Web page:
Family reunion fuels outhouse fears |

Family reunion fuels outhouse fears

Thank God my daughter, Isabell, is still in diapers. Up until the Fourth of July weekend, I never would have thought those words could escape my fatherly lips.

After all, just change one diaper so toxic the odor actually clings to your tongue, tainting food and drink for the rest of the day, and you’ll know what I’m talking about.

But there I sat, crammed into the back of our rental van Friday night, bathed in a humidity so thick it was like breathing through a sponge, and I was practically humming and whistling while I removed my daughter’s poopy pants.

The reason I was content in the middle of a chore I normally loathe is that I, like the rest of my relatives, knew that just a few short yards away there was something infinitely worse than a stinky diaper.

There was an outhouse, and it was known as the infamous outhouse at my Uncle Jim’s lake.

My wife and I had taken our daughter to Akron, Ohio, for the Fourth of July to meet a small contingent of my family. By “small” I mean more than 150 loud, boisterous, hard-drinking, hard-playing Gmereks.

It was the first mega family reunion we’d had in years, and Bev and I wanted to introduce Isabell to her relatives.

Besides, I hadn’t seen most of these relatives in more than nine years, and I wanted to catch up, even if I knew Isabell would upstage Bev and me from the moment we drove out to my Uncle Jim’s farm.

I was right, of course. It didn’t take long for my relatives to blow past Bev and me and swarm over my daughter.

And Isabell, being like her Mom and Dad, bathed in the love.

Since my family is basically a good Catholic family – by this I mean they like to procreate – there were also plenty of kids around to keep her occupied for the entire weekend.

She did, however, begin to lose interest in the tight family circle at the end of our stay. I actually think she grew tired of traveling as a pack of five or six girls instead of as an individual.

I was also basking in the bosom of the family. Except for those people we’ve lost over the years, everyone was pretty much the same.

They looked like they should, acted like I remembered and drank me under several tables. And even the farm was the same.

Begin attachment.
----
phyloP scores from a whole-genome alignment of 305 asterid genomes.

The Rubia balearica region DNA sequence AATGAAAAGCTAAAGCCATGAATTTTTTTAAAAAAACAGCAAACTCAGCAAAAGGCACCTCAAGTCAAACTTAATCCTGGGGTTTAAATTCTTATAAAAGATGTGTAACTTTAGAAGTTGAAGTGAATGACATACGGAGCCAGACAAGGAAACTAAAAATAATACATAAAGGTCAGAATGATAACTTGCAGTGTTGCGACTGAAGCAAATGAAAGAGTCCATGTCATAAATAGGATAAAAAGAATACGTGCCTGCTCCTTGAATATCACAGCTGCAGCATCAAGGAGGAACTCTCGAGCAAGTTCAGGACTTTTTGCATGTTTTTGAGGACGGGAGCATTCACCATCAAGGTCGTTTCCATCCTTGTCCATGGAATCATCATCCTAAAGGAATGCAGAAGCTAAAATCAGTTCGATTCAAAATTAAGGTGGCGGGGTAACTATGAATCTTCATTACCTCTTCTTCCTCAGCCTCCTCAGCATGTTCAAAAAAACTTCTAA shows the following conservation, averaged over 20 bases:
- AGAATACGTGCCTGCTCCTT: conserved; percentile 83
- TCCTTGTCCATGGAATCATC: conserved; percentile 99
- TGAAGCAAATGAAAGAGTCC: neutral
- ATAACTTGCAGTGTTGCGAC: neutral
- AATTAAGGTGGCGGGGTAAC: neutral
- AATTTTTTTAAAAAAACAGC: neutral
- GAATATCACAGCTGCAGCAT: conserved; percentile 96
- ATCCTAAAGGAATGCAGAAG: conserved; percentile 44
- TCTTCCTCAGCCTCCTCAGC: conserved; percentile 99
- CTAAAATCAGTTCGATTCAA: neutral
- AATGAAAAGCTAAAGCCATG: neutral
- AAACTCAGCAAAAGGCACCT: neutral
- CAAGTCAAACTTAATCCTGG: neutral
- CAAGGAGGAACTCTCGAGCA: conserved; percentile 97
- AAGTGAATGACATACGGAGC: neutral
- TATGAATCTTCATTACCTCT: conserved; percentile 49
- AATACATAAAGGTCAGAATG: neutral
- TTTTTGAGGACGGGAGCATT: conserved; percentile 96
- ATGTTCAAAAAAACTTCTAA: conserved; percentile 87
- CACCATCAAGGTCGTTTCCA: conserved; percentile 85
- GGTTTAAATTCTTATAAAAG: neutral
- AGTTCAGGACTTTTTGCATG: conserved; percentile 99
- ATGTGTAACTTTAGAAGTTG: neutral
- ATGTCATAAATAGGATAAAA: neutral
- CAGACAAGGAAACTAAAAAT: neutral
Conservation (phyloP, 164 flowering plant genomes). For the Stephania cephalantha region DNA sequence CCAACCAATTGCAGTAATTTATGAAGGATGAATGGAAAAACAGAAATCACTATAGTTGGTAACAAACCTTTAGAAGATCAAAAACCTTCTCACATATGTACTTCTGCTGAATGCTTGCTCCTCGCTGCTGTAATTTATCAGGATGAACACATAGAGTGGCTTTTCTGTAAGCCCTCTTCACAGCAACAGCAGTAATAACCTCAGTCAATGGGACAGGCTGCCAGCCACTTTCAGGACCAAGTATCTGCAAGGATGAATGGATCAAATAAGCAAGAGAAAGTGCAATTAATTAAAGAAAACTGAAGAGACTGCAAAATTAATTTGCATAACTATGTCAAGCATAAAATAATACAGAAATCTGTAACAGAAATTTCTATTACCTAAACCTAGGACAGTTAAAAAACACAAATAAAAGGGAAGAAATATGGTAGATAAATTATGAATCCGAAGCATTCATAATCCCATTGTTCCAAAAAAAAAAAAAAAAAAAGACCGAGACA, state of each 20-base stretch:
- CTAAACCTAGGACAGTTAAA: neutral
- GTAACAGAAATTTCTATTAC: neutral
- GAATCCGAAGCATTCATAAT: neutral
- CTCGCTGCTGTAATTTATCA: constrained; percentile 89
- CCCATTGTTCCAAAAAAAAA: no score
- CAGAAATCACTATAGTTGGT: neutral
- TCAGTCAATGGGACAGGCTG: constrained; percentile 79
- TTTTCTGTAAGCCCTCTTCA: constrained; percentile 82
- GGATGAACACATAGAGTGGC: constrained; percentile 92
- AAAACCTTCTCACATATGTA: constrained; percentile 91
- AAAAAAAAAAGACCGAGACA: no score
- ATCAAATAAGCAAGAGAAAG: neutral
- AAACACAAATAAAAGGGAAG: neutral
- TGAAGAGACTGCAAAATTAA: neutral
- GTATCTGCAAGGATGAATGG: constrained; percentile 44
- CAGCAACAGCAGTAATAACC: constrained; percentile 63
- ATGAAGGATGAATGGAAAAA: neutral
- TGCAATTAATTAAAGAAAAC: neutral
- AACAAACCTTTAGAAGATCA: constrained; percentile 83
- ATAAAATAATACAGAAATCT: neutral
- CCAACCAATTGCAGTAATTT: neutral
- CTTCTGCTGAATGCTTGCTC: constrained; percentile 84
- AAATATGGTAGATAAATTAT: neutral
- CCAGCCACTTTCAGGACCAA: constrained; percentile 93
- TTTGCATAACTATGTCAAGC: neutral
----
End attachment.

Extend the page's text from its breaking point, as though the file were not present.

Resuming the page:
Though I hadn’t been there in more than 20 years, it didn’t seem smaller than I remembered, and even with a few minor changes, the place was basically the same. That, however, included the outhouse.

My memories of that outhouse are flashes of monster spiders, bugs the size of cars and things that must have been extinct everywhere else on earth except for that one spot, that outhouse in Ohio. Even as a small child with no real fear of death, I hated the place. It was sinister, it was dangerous, and it was filled with dark things lurking in holes so that the minute you sat down they’d swallow you up with your pants still around your ankles.

I’m still convinced I lost several relatives over the years in the outhouse.

And I wasn’t the only one afraid of the place. As my cousins sat around reminiscing about past family outings at Jim’s lake, the moment someone mentioned the outhouse everyone began to speak in hushed voices.

We’d tell stories of how we used to hold our bathroom needs as long as we could until finally, usually late at night, we’d have no choice but to head down the path to the outhouse.

We told of how flashlight beams seemed to get swallowed up in the shadows and of devils that lived under the seats.

We let the young ones of our Gmerek tribe know just how lucky they are that someone, every now and then, cleans and paints the place, making it much less frightening.

As for me, I was more than happy to change my daughter’s diaper in the van, then hop in the driver’s seat and head to the nearest McDonald’s to find comfort with a flush toilet.

Just because I’m the adult doesn’t mean my imagination has grown up.

I guess some things never change, even at a family reunion.

Columist Andrew Gmerek writes a regular Friday column.

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